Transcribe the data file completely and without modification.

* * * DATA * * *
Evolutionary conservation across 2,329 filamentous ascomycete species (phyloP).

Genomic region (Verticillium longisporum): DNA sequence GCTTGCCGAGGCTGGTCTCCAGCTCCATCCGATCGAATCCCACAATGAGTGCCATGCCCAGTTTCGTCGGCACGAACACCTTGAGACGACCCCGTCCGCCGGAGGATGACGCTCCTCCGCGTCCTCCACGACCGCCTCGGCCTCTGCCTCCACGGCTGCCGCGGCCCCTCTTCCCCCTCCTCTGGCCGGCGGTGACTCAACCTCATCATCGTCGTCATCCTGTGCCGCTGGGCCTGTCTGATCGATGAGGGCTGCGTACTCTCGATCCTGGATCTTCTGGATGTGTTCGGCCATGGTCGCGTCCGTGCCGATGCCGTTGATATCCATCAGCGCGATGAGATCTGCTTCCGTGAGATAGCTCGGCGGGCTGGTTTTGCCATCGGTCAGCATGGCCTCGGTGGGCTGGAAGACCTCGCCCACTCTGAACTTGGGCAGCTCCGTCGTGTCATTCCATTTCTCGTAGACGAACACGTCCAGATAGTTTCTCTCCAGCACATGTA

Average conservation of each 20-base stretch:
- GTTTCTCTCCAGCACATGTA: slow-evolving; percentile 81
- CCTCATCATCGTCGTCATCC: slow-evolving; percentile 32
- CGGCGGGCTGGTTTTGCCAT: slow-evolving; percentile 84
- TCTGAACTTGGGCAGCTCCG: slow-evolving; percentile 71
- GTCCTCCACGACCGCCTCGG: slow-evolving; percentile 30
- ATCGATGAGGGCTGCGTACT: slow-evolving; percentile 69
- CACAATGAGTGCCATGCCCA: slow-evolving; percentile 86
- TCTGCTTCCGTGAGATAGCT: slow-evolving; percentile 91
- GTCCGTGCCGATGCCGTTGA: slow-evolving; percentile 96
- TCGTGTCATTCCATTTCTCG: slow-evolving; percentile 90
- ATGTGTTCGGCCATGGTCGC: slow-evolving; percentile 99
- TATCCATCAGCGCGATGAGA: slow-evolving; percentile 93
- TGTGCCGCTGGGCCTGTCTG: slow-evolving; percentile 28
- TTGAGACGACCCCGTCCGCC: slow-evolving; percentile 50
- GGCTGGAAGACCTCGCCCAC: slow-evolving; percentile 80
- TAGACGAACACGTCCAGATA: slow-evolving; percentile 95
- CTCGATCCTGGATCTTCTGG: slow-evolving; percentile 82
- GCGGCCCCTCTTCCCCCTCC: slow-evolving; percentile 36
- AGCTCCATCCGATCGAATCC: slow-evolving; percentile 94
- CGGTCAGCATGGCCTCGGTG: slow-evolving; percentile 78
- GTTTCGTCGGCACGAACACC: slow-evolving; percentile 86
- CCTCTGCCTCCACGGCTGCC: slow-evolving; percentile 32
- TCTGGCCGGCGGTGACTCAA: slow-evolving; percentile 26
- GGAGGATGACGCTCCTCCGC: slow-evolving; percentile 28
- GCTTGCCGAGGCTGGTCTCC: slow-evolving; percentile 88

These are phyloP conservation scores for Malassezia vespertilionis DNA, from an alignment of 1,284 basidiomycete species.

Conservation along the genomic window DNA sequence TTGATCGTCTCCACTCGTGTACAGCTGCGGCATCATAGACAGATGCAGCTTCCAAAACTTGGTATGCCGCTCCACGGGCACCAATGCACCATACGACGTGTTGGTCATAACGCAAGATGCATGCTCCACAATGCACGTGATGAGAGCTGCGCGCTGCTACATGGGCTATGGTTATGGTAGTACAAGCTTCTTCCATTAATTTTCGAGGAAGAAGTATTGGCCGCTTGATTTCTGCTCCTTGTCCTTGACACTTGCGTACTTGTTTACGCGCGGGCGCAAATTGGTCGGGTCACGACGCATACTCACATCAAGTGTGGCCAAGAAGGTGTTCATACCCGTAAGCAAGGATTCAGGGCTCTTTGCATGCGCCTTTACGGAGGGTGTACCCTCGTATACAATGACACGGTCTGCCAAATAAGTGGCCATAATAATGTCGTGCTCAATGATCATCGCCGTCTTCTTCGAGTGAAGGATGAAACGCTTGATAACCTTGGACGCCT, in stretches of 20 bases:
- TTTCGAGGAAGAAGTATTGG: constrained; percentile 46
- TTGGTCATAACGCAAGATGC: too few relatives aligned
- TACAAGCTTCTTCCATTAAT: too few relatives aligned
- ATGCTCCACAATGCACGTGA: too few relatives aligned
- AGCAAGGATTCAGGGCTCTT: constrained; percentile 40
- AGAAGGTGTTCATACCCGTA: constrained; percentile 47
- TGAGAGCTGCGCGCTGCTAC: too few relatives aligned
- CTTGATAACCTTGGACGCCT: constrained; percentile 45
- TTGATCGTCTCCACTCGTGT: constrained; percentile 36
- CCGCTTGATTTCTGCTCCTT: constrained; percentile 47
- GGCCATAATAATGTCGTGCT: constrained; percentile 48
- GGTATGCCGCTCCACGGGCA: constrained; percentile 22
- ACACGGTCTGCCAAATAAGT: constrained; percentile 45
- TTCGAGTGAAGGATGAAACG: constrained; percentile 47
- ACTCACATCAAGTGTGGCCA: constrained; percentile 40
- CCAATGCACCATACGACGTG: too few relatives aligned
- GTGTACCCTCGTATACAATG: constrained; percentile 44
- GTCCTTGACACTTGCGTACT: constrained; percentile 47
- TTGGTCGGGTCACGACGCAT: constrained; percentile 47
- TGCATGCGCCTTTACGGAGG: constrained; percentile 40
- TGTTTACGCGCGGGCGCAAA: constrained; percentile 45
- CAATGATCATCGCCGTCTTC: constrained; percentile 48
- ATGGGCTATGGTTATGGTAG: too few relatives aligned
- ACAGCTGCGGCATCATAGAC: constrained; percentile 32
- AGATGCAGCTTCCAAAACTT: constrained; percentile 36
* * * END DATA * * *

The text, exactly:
Evolutionary conservation across 2,329 filamentous ascomycete species (phyloP).

Genomic region (Verticillium longisporum): DNA sequence GCTTGCCGAGGCTGGTCTCCAGCTCCATCCGATCGAATCCCACAATGAGTGCCATGCCCAGTTTCGTCGGCACGAACACCTTGAGACGACCCCGTCCGCCGGAGGATGACGCTCCTCCGCGTCCTCCACGACCGCCTCGGCCTCTGCCTCCACGGCTGCCGCGGCCCCTCTTCCCCCTCCTCTGGCCGGCGGTGACTCAACCTCATCATCGTCGTCATCCTGTGCCGCTGGGCCTGTCTGATCGATGAGGGCTGCGTACTCTCGATCCTGGATCTTCTGGATGTGTTCGGCCATGGTCGCGTCCGTGCCGATGCCGTTGATATCCATCAGCGCGATGAGATCTGCTTCCGTGAGATAGCTCGGCGGGCTGGTTTTGCCATCGGTCAGCATGGCCTCGGTGGGCTGGAAGACCTCGCCCACTCTGAACTTGGGCAGCTCCGTCGTGTCATTCCATTTCTCGTAGACGAACACGTCCAGATAGTTTCTCTCCAGCACATGTA

Average conservation of each 20-base stretch:
- GTTTCTCTCCAGCACATGTA: slow-evolving; percentile 81
- CCTCATCATCGTCGTCATCC: slow-evolving; percentile 32
- CGGCGGGCTGGTTTTGCCAT: slow-evolving; percentile 84
- TCTGAACTTGGGCAGCTCCG: slow-evolving; percentile 71
- GTCCTCCACGACCGCCTCGG: slow-evolving; percentile 30
- ATCGATGAGGGCTGCGTACT: slow-evolving; percentile 69
- CACAATGAGTGCCATGCCCA: slow-evolving; percentile 86
- TCTGCTTCCGTGAGATAGCT: slow-evolving; percentile 91
- GTCCGTGCCGATGCCGTTGA: slow-evolving; percentile 96
- TCGTGTCATTCCATTTCTCG: slow-evolving; percentile 90
- ATGTGTTCGGCCATGGTCGC: slow-evolving; percentile 99
- TATCCATCAGCGCGATGAGA: slow-evolving; percentile 93
- TGTGCCGCTGGGCCTGTCTG: slow-evolving; percentile 28
- TTGAGACGACCCCGTCCGCC: slow-evolving; percentile 50
- GGCTGGAAGACCTCGCCCAC: slow-evolving; percentile 80
- TAGACGAACACGTCCAGATA: slow-evolving; percentile 95
- CTCGATCCTGGATCTTCTGG: slow-evolving; percentile 82
- GCGGCCCCTCTTCCCCCTCC: slow-evolving; percentile 36
- AGCTCCATCCGATCGAATCC: slow-evolving; percentile 94
- CGGTCAGCATGGCCTCGGTG: slow-evolving; percentile 78
- GTTTCGTCGGCACGAACACC: slow-evolving; percentile 86
- CCTCTGCCTCCACGGCTGCC: slow-evolving; percentile 32
- TCTGGCCGGCGGTGACTCAA: slow-evolving; percentile 26
- GGAGGATGACGCTCCTCCGC: slow-evolving; percentile 28
- GCTTGCCGAGGCTGGTCTCC: slow-evolving; percentile 88

These are phyloP conservation scores for Malassezia vespertilionis DNA, from an alignment of 1,284 basidiomycete species.

Conservation along the genomic window DNA sequence TTGATCGTCTCCACTCGTGTACAGCTGCGGCATCATAGACAGATGCAGCTTCCAAAACTTGGTATGCCGCTCCACGGGCACCAATGCACCATACGACGTGTTGGTCATAACGCAAGATGCATGCTCCACAATGCACGTGATGAGAGCTGCGCGCTGCTACATGGGCTATGGTTATGGTAGTACAAGCTTCTTCCATTAATTTTCGAGGAAGAAGTATTGGCCGCTTGATTTCTGCTCCTTGTCCTTGACACTTGCGTACTTGTTTACGCGCGGGCGCAAATTGGTCGGGTCACGACGCATACTCACATCAAGTGTGGCCAAGAAGGTGTTCATACCCGTAAGCAAGGATTCAGGGCTCTTTGCATGCGCCTTTACGGAGGGTGTACCCTCGTATACAATGACACGGTCTGCCAAATAAGTGGCCATAATAATGTCGTGCTCAATGATCATCGCCGTCTTCTTCGAGTGAAGGATGAAACGCTTGATAACCTTGGACGCCT, in stretches of 20 bases:
- TTTCGAGGAAGAAGTATTGG: constrained; percentile 46
- TTGGTCATAACGCAAGATGC: too few relatives aligned
- TACAAGCTTCTTCCATTAAT: too few relatives aligned
- ATGCTCCACAATGCACGTGA: too few relatives aligned
- AGCAAGGATTCAGGGCTCTT: constrained; percentile 40
- AGAAGGTGTTCATACCCGTA: constrained; percentile 47
- TGAGAGCTGCGCGCTGCTAC: too few relatives aligned
- CTTGATAACCTTGGACGCCT: constrained; percentile 45
- TTGATCGTCTCCACTCGTGT: constrained; percentile 36
- CCGCTTGATTTCTGCTCCTT: constrained; percentile 47
- GGCCATAATAATGTCGTGCT: constrained; percentile 48
- GGTATGCCGCTCCACGGGCA: constrained; percentile 22
- ACACGGTCTGCCAAATAAGT: constrained; percentile 45
- TTCGAGTGAAGGATGAAACG: constrained; percentile 47
- ACTCACATCAAGTGTGGCCA: constrained; percentile 40
- CCAATGCACCATACGACGTG: too few relatives aligned
- GTGTACCCTCGTATACAATG: constrained; percentile 44
- GTCCTTGACACTTGCGTACT: constrained; percentile 47
- TTGGTCGGGTCACGACGCAT: constrained; percentile 47
- TGCATGCGCCTTTACGGAGG: constrained; percentile 40
- TGTTTACGCGCGGGCGCAAA: constrained; percentile 45
- CAATGATCATCGCCGTCTTC: constrained; percentile 48
- ATGGGCTATGGTTATGGTAG: too few relatives aligned
- ACAGCTGCGGCATCATAGAC: constrained; percentile 32
- AGATGCAGCTTCCAAAACTT: constrained; percentile 36